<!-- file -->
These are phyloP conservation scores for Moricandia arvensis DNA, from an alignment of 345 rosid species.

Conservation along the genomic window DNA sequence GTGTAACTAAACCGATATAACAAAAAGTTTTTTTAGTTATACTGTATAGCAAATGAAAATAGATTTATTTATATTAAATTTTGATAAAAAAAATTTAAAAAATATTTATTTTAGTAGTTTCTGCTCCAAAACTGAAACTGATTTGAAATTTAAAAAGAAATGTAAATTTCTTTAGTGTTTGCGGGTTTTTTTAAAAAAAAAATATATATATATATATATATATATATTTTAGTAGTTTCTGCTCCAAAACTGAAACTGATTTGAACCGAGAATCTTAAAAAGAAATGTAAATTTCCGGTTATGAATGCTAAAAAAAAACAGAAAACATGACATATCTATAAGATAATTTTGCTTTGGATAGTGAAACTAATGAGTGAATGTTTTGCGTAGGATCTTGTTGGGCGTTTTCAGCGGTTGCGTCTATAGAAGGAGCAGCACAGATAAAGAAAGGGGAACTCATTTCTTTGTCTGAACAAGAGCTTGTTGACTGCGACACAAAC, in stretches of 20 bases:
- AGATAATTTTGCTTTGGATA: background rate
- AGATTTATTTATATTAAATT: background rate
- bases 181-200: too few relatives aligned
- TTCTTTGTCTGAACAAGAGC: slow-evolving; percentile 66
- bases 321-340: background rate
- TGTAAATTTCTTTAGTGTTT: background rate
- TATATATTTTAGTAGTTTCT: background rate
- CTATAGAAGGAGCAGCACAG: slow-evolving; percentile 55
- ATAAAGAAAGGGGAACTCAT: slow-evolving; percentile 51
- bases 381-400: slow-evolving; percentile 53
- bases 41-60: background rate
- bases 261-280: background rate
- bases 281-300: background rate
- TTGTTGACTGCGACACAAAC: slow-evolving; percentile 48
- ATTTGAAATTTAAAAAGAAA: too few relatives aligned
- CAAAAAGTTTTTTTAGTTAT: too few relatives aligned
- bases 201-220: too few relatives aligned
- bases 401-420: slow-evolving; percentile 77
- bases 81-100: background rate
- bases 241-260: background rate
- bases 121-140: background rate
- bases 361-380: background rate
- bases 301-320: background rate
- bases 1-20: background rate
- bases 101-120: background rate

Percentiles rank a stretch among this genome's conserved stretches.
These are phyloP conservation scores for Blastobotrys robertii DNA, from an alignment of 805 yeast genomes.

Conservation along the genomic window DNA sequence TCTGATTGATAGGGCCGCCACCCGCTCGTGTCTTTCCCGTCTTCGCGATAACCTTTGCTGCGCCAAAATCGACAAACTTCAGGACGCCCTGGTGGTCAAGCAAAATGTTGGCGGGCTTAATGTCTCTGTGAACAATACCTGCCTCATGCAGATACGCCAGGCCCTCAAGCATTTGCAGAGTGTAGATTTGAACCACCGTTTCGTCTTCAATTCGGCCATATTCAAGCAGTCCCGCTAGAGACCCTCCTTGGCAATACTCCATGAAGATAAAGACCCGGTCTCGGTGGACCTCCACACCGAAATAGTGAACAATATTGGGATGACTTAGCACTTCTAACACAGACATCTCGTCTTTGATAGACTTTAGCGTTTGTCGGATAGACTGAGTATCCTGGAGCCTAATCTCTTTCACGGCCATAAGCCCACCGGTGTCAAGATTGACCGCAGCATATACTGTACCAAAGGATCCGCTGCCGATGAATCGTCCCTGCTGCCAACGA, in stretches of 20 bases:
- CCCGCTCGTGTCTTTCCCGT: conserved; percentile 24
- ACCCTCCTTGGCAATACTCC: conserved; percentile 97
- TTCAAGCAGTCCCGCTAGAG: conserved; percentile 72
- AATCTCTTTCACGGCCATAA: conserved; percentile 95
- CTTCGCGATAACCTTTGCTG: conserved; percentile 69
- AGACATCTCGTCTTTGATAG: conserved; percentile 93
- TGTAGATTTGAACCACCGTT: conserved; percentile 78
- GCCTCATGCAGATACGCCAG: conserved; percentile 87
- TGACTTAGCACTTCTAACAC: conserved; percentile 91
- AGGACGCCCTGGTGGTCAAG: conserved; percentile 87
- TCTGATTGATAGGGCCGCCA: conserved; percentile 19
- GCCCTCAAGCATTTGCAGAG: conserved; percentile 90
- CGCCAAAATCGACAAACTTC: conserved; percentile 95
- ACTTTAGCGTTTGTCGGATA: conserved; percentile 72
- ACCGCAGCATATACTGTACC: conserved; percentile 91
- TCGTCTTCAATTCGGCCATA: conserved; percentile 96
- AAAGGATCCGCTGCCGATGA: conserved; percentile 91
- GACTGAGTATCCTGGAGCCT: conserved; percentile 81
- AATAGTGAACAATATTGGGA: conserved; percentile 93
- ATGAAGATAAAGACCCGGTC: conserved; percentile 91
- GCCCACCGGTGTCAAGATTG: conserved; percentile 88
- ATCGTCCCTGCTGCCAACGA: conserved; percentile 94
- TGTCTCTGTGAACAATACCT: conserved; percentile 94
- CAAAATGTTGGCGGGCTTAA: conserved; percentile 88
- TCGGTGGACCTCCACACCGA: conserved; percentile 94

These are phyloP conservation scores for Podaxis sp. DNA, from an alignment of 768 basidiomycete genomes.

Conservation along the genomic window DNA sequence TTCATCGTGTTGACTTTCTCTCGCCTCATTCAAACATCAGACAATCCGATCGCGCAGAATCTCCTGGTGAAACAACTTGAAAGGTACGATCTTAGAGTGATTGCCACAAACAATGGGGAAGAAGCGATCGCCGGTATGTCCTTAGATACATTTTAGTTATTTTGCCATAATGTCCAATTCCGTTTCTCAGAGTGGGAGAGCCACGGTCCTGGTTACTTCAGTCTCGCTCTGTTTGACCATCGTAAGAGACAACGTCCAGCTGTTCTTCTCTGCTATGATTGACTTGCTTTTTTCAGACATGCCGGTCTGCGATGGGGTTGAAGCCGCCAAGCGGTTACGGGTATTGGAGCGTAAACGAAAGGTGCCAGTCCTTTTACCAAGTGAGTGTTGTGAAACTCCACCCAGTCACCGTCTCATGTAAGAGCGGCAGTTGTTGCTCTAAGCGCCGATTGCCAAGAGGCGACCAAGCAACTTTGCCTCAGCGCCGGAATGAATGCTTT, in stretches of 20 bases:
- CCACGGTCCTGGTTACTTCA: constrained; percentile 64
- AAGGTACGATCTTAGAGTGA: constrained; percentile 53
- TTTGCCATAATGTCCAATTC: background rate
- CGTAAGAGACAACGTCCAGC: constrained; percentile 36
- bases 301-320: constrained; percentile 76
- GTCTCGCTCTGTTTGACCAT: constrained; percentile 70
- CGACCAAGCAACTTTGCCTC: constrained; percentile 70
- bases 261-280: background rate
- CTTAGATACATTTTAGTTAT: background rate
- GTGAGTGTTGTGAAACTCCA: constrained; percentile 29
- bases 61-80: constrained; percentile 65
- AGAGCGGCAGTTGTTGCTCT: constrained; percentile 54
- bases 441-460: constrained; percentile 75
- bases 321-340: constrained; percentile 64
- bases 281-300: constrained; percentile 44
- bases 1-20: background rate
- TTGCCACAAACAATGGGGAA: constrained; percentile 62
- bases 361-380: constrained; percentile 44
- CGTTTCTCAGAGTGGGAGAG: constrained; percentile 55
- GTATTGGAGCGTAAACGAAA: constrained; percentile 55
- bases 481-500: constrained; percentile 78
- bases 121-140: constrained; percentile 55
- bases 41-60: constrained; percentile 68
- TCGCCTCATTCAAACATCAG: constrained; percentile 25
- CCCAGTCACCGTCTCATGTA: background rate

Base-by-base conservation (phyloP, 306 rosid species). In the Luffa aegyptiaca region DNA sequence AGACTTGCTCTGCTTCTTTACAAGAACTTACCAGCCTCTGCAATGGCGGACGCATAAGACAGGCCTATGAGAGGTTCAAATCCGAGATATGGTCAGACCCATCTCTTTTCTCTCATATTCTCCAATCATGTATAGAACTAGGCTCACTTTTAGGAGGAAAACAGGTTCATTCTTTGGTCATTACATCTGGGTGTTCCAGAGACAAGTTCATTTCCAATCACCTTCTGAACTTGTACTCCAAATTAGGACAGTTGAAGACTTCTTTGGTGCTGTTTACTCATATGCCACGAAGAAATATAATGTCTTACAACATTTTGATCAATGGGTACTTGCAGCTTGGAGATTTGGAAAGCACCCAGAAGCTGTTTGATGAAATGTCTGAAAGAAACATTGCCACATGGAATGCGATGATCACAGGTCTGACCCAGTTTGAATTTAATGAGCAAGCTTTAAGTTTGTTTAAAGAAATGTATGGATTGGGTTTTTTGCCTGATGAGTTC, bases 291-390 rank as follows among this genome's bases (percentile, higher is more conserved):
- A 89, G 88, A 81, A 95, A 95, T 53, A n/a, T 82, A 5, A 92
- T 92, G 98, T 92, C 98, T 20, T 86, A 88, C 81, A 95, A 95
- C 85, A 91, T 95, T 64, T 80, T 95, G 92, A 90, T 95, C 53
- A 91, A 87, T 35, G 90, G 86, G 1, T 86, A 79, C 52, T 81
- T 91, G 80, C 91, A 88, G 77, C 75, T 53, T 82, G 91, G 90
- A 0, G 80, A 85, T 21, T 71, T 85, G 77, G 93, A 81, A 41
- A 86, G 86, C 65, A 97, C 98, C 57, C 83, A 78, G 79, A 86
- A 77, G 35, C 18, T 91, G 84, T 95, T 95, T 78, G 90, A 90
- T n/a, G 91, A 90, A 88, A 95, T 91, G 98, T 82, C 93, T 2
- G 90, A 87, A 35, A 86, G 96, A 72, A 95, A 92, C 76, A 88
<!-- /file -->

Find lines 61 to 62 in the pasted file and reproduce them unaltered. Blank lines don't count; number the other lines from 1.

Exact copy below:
- CGTAAGAGACAACGTCCAGC: constrained; percentile 36
- bases 301-320: constrained; percentile 76